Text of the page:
My mom, Susan, was always one to step up and take the lead — even when she really had no credentials to do so. I’ll never forget the summer we were taking the train up to British Columbia, Canada, when a woman 20 rows ahead of us had a full-blown seizure. Everyone in our car was staring in disbelief and was too shocked to move, but my mom went into action. She stood up, yelled across the car, “Get out of the way! I’m a teacher!” Like Moses parting the Red Sea, my mom ran through passengers to get to the woman without missing a beat. My mom sat with her and de-escalated the situation in just 30 seconds. To this day, my siblings and I yell “Get out of the way! I’m a teacher!” to each other whenever we’re in a crowd, giggling at the memory of a mom who had so much confidence in her ability to help that being a teacher was enough to part the crowd for a medical emergency. But that was Mom. Everyone thinks their mom is great, but my mom was incredible. She was a creative, fun-loving, confident elementary school teacher, ‘I’m a Teacher!’
The Biggest Lessons My Mom Taught Me
parent, and grandma. She never ceased to amaze my siblings and me. She was the mom who was up at 4:30 a.m. after having gone to bed at 11 p.m. the night before. She would “dress up” our school lunches on Halloween, turning our juice boxes into “witches’ brew” and our Chef Boyardee Spaghetti and Meatballs into “guts and eyeballs.” She made the best pies for Thanksgiving, and it’s a tradition I try to keep alive every year. She even filled my niece’s home with 100 balloons in 10 different colors on her 10th birthday. Mom always made the holidays and birthdays special — so much so that I was amazed when I was older and realized my wife’s idea of celebrating birthdays only involved cake and presents. And she wasn’t just a great mom. My mom was also a phenomenal teacher. Every year, she would enlist my siblings and me as free labor over the summer to clean and decorate her classroom so it was just right for the next year. I swear I’ve stapled miles of colorful scalloped corkboard lining in that classroom. But she loved her job. She learned how to play all kinds of instruments for her classroom, and she clearly had a knack for it. As an elementary school teacher, everything was an adventure for my mom. One tradition that I will always remember are the big budget-friendly vacations we could take across California every summer. (That’s why we were on the train when the woman had her seizure.) It doesn’t matter where we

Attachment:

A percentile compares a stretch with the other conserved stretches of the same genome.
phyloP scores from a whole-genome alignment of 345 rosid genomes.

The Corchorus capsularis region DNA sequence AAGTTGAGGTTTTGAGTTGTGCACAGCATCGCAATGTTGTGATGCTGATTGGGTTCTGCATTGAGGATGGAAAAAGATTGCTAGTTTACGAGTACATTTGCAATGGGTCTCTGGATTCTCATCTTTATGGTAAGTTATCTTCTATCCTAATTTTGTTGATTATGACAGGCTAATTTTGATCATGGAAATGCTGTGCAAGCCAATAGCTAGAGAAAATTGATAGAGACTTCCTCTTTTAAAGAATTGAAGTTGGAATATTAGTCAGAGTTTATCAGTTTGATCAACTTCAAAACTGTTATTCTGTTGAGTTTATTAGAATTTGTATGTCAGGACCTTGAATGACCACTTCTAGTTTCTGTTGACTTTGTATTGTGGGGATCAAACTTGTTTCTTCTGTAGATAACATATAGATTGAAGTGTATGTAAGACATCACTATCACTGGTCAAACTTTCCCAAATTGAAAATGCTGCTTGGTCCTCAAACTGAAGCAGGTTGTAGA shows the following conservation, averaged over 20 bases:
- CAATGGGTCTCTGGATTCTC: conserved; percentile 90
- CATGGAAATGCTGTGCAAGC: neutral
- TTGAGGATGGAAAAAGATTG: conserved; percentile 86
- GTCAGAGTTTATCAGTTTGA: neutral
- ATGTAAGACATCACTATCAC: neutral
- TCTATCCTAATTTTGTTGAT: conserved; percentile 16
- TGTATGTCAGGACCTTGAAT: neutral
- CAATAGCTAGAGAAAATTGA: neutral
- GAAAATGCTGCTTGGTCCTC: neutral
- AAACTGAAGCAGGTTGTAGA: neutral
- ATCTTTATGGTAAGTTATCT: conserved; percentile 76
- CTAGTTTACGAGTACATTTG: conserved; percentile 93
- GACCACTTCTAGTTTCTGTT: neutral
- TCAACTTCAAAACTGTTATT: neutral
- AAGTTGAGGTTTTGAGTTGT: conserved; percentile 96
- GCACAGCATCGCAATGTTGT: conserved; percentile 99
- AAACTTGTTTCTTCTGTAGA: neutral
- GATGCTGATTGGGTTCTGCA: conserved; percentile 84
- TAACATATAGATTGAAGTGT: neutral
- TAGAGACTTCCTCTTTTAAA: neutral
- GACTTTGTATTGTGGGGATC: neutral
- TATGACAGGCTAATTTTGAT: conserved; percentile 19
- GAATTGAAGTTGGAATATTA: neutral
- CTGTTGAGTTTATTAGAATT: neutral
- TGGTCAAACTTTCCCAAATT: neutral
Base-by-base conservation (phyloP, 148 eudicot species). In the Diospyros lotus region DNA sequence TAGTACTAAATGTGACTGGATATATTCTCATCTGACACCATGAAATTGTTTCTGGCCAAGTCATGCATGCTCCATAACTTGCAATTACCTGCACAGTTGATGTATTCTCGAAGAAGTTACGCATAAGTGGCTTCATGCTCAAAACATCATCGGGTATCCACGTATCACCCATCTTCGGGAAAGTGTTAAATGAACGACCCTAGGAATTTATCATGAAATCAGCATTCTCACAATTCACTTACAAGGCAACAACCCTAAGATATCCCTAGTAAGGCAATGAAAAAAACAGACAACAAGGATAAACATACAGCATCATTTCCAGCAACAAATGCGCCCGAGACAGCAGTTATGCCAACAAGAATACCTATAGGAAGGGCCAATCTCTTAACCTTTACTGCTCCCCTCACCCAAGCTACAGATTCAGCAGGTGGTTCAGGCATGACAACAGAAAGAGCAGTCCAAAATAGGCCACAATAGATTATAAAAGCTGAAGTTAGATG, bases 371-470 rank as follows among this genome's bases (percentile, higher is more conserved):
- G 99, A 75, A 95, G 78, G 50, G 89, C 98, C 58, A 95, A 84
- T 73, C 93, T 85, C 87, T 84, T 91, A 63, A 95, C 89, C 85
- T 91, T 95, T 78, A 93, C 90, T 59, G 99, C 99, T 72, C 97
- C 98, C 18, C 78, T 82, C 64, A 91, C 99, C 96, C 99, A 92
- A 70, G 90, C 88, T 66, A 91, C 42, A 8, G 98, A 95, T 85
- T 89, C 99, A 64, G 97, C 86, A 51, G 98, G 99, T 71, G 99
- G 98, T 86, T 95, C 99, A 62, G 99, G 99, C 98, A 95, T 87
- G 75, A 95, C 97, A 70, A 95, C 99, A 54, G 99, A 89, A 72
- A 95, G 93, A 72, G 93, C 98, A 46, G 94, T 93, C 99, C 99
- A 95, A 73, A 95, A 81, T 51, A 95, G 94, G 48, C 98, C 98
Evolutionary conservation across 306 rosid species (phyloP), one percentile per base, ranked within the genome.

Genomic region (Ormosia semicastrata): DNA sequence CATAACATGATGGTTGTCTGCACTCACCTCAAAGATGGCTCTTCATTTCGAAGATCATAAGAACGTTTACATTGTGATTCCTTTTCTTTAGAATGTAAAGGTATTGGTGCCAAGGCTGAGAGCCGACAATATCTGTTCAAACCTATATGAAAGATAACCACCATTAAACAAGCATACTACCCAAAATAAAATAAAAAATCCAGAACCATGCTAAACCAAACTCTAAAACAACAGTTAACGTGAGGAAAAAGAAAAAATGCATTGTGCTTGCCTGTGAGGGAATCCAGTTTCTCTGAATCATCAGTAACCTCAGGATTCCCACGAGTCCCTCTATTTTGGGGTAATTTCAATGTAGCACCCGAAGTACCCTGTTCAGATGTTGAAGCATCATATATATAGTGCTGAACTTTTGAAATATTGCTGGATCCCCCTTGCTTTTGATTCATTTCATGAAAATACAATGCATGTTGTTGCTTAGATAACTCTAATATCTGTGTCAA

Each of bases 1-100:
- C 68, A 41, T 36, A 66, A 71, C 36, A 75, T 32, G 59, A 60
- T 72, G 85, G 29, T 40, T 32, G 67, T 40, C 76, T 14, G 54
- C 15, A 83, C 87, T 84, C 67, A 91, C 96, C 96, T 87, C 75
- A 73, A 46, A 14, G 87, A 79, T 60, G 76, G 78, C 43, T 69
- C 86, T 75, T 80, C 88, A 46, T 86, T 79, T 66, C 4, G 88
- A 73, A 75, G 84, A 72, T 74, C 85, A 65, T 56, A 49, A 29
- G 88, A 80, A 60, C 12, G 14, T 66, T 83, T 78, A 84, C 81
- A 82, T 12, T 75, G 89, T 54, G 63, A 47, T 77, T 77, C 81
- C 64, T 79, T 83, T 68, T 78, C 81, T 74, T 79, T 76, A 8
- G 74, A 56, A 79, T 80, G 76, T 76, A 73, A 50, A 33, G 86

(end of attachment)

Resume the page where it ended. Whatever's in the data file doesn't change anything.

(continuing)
were; Mom turned it into an adventure! Her theory was that if you’re going to stop for gas or dinner, you might as well make it fun. We hit every roadside attraction we could all up and down the western half of North America. Today, I keep my mom’s memory alive for my children, who never had the chance to know her as a grandma. Sadly, my mom passed away more than a decade ago when my oldest son was just 1 year old. But with the fervor that my mom lived her life, it’s hard to not commemorate her in many little ways each day. Every trip we take involves hilarious roadside attractions, like the gas station and free petting zoo we stopped at in Scipio, Utah. Every Thanksgiving has homemade pie, and every holiday is a reason to celebrate — just like Mom used to.
Happy Mother’s Day to all the moms.
–Dr. Josh Satterlee 1
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